Rackspace promises 'big name' OpenStack power shift
Open source cloud kit set for mystery advisory board
Rackspace will help create a new advisory board for the OpenStack project, the year-old open source effort to build Amazon-like "infrastructure clouds". This board will include "big backers and enterprise users" and "open-source" thought leaders, and it will drive the overall vision of the project.
Rackspace tells The Reg that the advisory board will contain "senior people", and that it will be concerned only with strategy as opposed to "tactical delivery". It will work alongside OpenStack's existing project-oversight committee.
The advisory board will be announced in time for the next OpenStack conference and design summit, scheduled for April 26-29 in Santa Clara, California. The arrival of the leadership group will coincide with the anticipated third release of OpenStack, the installment code-named Cactus.
"We definitely anticipate [that the advisory board] will be in place prior to April's design summit," Jonathan Bryce, chairman of the OpenStack project-oversight committee and Rackspace Cloud founder, told us. He did not say what industry or customer brains Rackspace is recruiting.
The news of a governance change follows Rackspace's acquisition of Anso Labs, the tiny company that built the Nova compute fabric comprising one-half of the OpenStack project. Rackspace built the other half.
Anso designed and built the Nova compute fabric for NASA and its Nebula cloud, and the startup continues to manage Nebula for NASA. NASA open sourced Nova under an Apache Software Foundation (ASF) license, and it became OpenStack Compute, a means of serving up on-demand access to readily scalable processing power. The other main OpenStack component is Object Storage, a scalable storage platform originally built by Rackspace.
The Anso acquisition means that Rackspace now dominates the OpenStack project-oversight committee, formerly known as the architecture board. The committee has nine seats: five appointed and four elected. Before the acquisition, Rackspace controlled five seats and Anso two. Now Rackspace controls seven (four appointed).
Contacted by The Reg, OpenStack community member Cloud.com said a change of governance – such as the establishment of an advisory board – might allay concerns raised by Rackspace's Anso purchase. "There will be concerns over governance ... [but] saying 'we are going to re-evaluate the governance structure' that's a positive thing," said Cloud.com chief marketing officer Peder Ulander. He also said that Rackspace buying Anso might produce benefits for the project, pulling Anso closer to OpenStack.
It was the promise of openness and multi-vendor participation that fueled OpenStack's rapid growth. The group has expanded from two founders last year – Rackspace and NASA – to more than 40 organizations, including Microsoft, Dell, Cisco, and Canonical.
The project arose in part because NASA had problems with the governance of Eucalyptus, another open source project designed to mimic Amazon's EC2 inside private data centers. With Eucalyptus, a single company offers commercial services around the platform while also overseeing the open source project. That company is Eucalyptus Systems, whose chief technology officer is Rich Wolski, founder of the project.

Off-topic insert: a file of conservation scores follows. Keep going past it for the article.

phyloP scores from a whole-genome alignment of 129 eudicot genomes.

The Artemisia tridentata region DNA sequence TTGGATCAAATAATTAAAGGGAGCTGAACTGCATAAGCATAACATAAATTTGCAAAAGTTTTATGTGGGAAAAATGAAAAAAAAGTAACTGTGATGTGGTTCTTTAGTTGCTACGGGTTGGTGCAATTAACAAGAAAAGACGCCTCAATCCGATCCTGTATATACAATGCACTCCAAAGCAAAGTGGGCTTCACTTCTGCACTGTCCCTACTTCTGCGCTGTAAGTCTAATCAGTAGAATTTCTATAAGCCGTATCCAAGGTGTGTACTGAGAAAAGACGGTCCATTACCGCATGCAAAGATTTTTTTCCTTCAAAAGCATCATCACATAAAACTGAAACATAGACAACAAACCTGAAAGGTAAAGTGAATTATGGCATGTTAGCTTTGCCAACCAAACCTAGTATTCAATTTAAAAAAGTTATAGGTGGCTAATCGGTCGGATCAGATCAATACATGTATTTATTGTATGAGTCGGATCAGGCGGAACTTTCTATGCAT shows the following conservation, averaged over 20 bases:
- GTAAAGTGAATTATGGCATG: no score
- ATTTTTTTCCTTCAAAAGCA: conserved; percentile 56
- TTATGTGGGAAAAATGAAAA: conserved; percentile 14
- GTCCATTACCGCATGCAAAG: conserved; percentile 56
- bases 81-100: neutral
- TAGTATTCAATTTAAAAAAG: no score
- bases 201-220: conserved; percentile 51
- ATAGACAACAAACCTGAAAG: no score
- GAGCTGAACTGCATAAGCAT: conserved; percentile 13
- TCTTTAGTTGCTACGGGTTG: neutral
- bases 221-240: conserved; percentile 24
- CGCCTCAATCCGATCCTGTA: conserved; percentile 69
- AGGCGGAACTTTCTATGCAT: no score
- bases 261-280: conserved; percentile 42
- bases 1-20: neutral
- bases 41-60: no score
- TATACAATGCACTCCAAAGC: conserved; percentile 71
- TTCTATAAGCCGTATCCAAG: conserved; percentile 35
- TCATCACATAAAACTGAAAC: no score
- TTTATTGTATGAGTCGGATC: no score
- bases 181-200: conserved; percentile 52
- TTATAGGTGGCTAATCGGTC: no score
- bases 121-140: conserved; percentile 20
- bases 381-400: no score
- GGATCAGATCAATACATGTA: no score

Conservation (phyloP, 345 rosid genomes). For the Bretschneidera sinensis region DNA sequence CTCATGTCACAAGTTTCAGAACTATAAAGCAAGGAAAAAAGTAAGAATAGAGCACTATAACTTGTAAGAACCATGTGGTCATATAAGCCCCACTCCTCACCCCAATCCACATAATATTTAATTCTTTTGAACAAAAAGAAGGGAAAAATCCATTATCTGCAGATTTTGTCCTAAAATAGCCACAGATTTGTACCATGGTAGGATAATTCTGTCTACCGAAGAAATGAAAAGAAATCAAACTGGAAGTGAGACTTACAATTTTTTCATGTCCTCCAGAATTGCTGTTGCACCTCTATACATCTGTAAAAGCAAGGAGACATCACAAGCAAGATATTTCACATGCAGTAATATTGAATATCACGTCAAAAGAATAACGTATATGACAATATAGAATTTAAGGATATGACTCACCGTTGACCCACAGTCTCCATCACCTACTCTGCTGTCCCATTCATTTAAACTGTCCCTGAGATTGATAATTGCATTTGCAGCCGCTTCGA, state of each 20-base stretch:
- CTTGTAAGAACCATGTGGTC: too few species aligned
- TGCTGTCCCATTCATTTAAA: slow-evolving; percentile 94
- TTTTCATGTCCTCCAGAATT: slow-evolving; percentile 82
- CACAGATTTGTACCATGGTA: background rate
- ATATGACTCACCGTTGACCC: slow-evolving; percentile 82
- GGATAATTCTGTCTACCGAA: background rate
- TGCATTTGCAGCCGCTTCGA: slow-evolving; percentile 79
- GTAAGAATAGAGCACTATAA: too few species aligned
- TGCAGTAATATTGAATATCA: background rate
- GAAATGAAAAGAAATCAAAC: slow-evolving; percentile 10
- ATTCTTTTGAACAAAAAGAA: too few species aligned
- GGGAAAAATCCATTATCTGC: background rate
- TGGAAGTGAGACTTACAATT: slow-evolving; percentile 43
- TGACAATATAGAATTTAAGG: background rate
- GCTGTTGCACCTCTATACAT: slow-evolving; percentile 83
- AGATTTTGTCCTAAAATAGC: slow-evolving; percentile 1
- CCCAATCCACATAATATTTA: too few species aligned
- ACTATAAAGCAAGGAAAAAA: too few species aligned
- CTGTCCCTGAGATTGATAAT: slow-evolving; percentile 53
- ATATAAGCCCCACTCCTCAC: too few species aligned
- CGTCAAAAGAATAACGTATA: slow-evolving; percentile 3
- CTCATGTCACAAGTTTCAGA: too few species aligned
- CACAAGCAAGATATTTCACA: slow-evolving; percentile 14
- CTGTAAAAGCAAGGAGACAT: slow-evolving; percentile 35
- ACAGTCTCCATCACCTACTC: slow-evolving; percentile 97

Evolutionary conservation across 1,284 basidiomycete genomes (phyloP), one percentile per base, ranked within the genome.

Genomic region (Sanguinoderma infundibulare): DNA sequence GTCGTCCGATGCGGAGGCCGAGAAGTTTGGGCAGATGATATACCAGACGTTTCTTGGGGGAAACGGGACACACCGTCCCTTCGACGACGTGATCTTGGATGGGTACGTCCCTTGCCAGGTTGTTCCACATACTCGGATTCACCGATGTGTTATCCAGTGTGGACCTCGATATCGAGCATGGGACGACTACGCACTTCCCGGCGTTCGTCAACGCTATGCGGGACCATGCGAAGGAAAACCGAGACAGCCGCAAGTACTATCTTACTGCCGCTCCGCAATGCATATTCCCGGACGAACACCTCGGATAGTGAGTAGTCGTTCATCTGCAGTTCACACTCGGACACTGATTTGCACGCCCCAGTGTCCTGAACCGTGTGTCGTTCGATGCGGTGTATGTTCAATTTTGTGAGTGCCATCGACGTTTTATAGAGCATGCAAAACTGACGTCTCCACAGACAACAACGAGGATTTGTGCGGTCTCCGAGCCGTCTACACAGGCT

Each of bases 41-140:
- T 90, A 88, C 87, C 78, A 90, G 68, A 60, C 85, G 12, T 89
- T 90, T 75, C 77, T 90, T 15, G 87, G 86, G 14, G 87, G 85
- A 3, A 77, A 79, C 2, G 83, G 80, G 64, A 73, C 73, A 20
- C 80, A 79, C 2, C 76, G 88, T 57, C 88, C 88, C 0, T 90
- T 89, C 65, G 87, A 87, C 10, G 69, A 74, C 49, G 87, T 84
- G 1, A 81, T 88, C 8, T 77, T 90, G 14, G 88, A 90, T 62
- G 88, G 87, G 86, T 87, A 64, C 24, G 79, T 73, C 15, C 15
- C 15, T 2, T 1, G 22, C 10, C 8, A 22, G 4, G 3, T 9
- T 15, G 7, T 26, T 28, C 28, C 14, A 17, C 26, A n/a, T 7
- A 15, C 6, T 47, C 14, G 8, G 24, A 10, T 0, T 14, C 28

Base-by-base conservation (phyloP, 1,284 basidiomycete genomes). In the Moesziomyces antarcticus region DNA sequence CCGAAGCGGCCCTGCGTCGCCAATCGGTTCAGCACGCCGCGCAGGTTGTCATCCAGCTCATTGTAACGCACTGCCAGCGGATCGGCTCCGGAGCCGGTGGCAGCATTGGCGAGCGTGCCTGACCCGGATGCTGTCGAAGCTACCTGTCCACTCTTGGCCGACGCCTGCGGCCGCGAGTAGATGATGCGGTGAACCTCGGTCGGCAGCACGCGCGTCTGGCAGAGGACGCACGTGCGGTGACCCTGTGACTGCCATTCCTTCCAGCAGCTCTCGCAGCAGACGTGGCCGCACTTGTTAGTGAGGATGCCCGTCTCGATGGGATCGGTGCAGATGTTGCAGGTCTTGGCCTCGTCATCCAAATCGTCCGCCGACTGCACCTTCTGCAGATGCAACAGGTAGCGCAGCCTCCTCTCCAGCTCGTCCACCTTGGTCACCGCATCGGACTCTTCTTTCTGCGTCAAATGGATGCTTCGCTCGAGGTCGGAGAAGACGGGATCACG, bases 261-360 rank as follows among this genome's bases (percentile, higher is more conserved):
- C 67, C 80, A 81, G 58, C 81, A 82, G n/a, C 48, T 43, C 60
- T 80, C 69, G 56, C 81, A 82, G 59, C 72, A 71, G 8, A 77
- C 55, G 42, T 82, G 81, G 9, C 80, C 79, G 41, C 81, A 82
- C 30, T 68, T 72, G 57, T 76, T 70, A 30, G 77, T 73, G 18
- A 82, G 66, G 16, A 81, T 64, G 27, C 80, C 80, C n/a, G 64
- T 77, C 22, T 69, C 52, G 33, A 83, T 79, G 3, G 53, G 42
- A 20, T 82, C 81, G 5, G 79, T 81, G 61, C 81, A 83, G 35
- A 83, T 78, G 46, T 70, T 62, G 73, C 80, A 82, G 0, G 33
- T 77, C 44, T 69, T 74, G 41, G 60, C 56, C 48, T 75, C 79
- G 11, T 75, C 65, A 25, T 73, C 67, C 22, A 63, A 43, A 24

NASA originally built Nebula atop Eucalyptus, but the platform didn't scale as well as it would have liked, and when it tried to add patches that would improve scaling, they were rejected by the project's overseers. According to NASA CTO Chris Kemp, they were rejected because they conflicted with Eucalyptus Systems' for-pay enterprise version of the platform. But Eucalyptus Systems chief executive Marten Mickos takes a different view of the whole incident.
Rackspace president and cloud strategy officer Lew Moorman said that concerns over his company's growing control are reasonable, but he added that OpenStack won't go anywhere if Rackspace ends up as a dictator. That said, Rackspace does hope to offer commercial products and services around OpenStack that will inevitably compete with those of other members of the project.
Moorman said that Rackspace is "working through" how it might offer support services to organizations deploying OpenStack, and Rackspace might sell Cloudkick monitoring and management software to OpenStack users.
He denied that Rackspace bought Anso to develop a Rackspace-only version of OpenStack. Control was probably never Rackspace's actual goal. Rackspace likely bought Anso to accelerate work on the Nova compute fabric, which lags the storage part of OpenStack – meaning that Rackspace won't be able to offer OpenStack products and services as soon as it would like.
For example, the OpenStack compute fabric still lacks a tested user interface or the ability to drive and configure networking components between flat and virtual networking. Rackspace's Bryce said that while the compute fabric has been used at NASA and can be deployed inside the data center, there are "other, nice-to-haves" – especially in networking – that are needed by enterprises looking to adopt OpenStack.
"The things missing from our perspective are if you want to operate at scale," Bryce said. "We and the Anso guys can get away with it because we have written a lot of the software - that's what we need to clean up to make it widely available for distribution."
Moorman told The Reg that OpenStack's compute half is not yet "service provider ready," but added that this an urgent matter that he expects to be solved this spring. ®